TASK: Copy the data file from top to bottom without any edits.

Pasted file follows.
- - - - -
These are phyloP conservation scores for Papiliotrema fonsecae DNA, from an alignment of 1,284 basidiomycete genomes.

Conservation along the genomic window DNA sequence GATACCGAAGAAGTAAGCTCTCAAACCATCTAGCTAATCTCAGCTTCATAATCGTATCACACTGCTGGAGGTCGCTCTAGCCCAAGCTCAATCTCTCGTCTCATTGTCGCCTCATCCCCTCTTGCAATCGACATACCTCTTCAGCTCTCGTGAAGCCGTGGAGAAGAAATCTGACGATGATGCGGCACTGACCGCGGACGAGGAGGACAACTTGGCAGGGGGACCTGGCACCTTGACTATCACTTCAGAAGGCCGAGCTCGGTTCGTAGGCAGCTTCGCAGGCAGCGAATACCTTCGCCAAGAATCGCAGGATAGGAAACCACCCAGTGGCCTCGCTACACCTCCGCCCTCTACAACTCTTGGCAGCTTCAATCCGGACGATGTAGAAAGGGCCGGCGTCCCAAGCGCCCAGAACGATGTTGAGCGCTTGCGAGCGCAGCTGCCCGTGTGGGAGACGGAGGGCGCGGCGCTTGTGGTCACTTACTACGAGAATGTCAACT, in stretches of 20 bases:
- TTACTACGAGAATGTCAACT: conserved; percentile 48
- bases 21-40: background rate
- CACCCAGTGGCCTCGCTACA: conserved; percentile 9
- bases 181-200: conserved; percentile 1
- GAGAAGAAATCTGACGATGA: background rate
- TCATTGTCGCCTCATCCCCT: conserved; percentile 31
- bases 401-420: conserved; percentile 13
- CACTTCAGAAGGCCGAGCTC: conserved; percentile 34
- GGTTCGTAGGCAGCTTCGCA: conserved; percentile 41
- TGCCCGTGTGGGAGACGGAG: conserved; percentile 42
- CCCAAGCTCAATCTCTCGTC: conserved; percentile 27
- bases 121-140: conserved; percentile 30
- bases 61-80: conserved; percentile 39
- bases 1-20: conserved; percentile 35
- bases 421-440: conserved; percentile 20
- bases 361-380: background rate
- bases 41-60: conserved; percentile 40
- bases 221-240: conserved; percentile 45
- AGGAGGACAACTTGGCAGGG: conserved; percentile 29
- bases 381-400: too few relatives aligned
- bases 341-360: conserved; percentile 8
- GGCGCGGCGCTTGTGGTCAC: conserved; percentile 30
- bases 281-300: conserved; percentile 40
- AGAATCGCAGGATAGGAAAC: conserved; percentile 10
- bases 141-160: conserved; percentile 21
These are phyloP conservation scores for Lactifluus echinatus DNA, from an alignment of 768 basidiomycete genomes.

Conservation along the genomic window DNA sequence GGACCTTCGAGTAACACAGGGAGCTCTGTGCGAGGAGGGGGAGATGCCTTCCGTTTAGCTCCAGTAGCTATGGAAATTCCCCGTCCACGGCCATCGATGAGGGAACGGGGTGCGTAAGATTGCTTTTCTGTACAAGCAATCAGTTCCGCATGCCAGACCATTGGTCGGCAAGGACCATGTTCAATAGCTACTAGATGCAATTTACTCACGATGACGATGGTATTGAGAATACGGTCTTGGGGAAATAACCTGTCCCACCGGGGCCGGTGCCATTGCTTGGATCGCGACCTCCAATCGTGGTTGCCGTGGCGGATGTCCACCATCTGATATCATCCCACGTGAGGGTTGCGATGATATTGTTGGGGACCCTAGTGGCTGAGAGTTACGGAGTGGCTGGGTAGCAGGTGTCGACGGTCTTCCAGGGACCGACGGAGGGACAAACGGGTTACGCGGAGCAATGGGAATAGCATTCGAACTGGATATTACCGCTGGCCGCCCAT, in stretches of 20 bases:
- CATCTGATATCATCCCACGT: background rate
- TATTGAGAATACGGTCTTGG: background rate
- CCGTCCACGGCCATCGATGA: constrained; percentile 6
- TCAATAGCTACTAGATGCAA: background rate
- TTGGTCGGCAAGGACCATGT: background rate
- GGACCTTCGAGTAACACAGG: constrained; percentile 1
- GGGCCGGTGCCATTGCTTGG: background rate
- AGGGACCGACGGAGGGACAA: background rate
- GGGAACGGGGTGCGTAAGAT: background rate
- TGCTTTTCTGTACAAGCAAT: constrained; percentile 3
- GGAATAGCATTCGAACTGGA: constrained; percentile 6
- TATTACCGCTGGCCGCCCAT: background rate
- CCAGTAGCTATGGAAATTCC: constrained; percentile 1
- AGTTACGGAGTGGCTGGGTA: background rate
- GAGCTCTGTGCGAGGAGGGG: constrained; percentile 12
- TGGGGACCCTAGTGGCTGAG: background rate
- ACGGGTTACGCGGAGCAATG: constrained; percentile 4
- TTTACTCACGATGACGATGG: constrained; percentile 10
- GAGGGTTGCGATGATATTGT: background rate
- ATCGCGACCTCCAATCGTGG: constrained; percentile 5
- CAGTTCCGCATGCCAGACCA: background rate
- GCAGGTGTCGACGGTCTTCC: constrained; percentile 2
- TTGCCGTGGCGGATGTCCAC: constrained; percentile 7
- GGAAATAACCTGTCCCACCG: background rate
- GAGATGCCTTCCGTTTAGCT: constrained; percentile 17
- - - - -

These are phyloP conservation scores for Papiliotrema fonsecae DNA, from an alignment of 1,284 basidiomycete genomes.

Conservation along the genomic window DNA sequence GATACCGAAGAAGTAAGCTCTCAAACCATCTAGCTAATCTCAGCTTCATAATCGTATCACACTGCTGGAGGTCGCTCTAGCCCAAGCTCAATCTCTCGTCTCATTGTCGCCTCATCCCCTCTTGCAATCGACATACCTCTTCAGCTCTCGTGAAGCCGTGGAGAAGAAATCTGACGATGATGCGGCACTGACCGCGGACGAGGAGGACAACTTGGCAGGGGGACCTGGCACCTTGACTATCACTTCAGAAGGCCGAGCTCGGTTCGTAGGCAGCTTCGCAGGCAGCGAATACCTTCGCCAAGAATCGCAGGATAGGAAACCACCCAGTGGCCTCGCTACACCTCCGCCCTCTACAACTCTTGGCAGCTTCAATCCGGACGATGTAGAAAGGGCCGGCGTCCCAAGCGCCCAGAACGATGTTGAGCGCTTGCGAGCGCAGCTGCCCGTGTGGGAGACGGAGGGCGCGGCGCTTGTGGTCACTTACTACGAGAATGTCAACT, in stretches of 20 bases:
- TTACTACGAGAATGTCAACT: conserved; percentile 48
- bases 21-40: background rate
- CACCCAGTGGCCTCGCTACA: conserved; percentile 9
- bases 181-200: conserved; percentile 1
- GAGAAGAAATCTGACGATGA: background rate
- TCATTGTCGCCTCATCCCCT: conserved; percentile 31
- bases 401-420: conserved; percentile 13
- CACTTCAGAAGGCCGAGCTC: conserved; percentile 34
- GGTTCGTAGGCAGCTTCGCA: conserved; percentile 41
- TGCCCGTGTGGGAGACGGAG: conserved; percentile 42
- CCCAAGCTCAATCTCTCGTC: conserved; percentile 27
- bases 121-140: conserved; percentile 30
- bases 61-80: conserved; percentile 39
- bases 1-20: conserved; percentile 35
- bases 421-440: conserved; percentile 20
- bases 361-380: background rate
- bases 41-60: conserved; percentile 40
- bases 221-240: conserved; percentile 45
- AGGAGGACAACTTGGCAGGG: conserved; percentile 29
- bases 381-400: too few relatives aligned
- bases 341-360: conserved; percentile 8
- GGCGCGGCGCTTGTGGTCAC: conserved; percentile 30
- bases 281-300: conserved; percentile 40
- AGAATCGCAGGATAGGAAAC: conserved; percentile 10
- bases 141-160: conserved; percentile 21
These are phyloP conservation scores for Lactifluus echinatus DNA, from an alignment of 768 basidiomycete genomes.

Conservation along the genomic window DNA sequence GGACCTTCGAGTAACACAGGGAGCTCTGTGCGAGGAGGGGGAGATGCCTTCCGTTTAGCTCCAGTAGCTATGGAAATTCCCCGTCCACGGCCATCGATGAGGGAACGGGGTGCGTAAGATTGCTTTTCTGTACAAGCAATCAGTTCCGCATGCCAGACCATTGGTCGGCAAGGACCATGTTCAATAGCTACTAGATGCAATTTACTCACGATGACGATGGTATTGAGAATACGGTCTTGGGGAAATAACCTGTCCCACCGGGGCCGGTGCCATTGCTTGGATCGCGACCTCCAATCGTGGTTGCCGTGGCGGATGTCCACCATCTGATATCATCCCACGTGAGGGTTGCGATGATATTGTTGGGGACCCTAGTGGCTGAGAGTTACGGAGTGGCTGGGTAGCAGGTGTCGACGGTCTTCCAGGGACCGACGGAGGGACAAACGGGTTACGCGGAGCAATGGGAATAGCATTCGAACTGGATATTACCGCTGGCCGCCCAT, in stretches of 20 bases:
- CATCTGATATCATCCCACGT: background rate
- TATTGAGAATACGGTCTTGG: background rate
- CCGTCCACGGCCATCGATGA: constrained; percentile 6
- TCAATAGCTACTAGATGCAA: background rate
- TTGGTCGGCAAGGACCATGT: background rate
- GGACCTTCGAGTAACACAGG: constrained; percentile 1
- GGGCCGGTGCCATTGCTTGG: background rate
- AGGGACCGACGGAGGGACAA: background rate
- GGGAACGGGGTGCGTAAGAT: background rate
- TGCTTTTCTGTACAAGCAAT: constrained; percentile 3
- GGAATAGCATTCGAACTGGA: constrained; percentile 6
- TATTACCGCTGGCCGCCCAT: background rate
- CCAGTAGCTATGGAAATTCC: constrained; percentile 1
- AGTTACGGAGTGGCTGGGTA: background rate
- GAGCTCTGTGCGAGGAGGGG: constrained; percentile 12
- TGGGGACCCTAGTGGCTGAG: background rate
- ACGGGTTACGCGGAGCAATG: constrained; percentile 4
- TTTACTCACGATGACGATGG: constrained; percentile 10
- GAGGGTTGCGATGATATTGT: background rate
- ATCGCGACCTCCAATCGTGG: constrained; percentile 5
- CAGTTCCGCATGCCAGACCA: background rate
- GCAGGTGTCGACGGTCTTCC: constrained; percentile 2
- TTGCCGTGGCGGATGTCCAC: constrained; percentile 7
- GGAAATAACCTGTCCCACCG: background rate
- GAGATGCCTTCCGTTTAGCT: constrained; percentile 17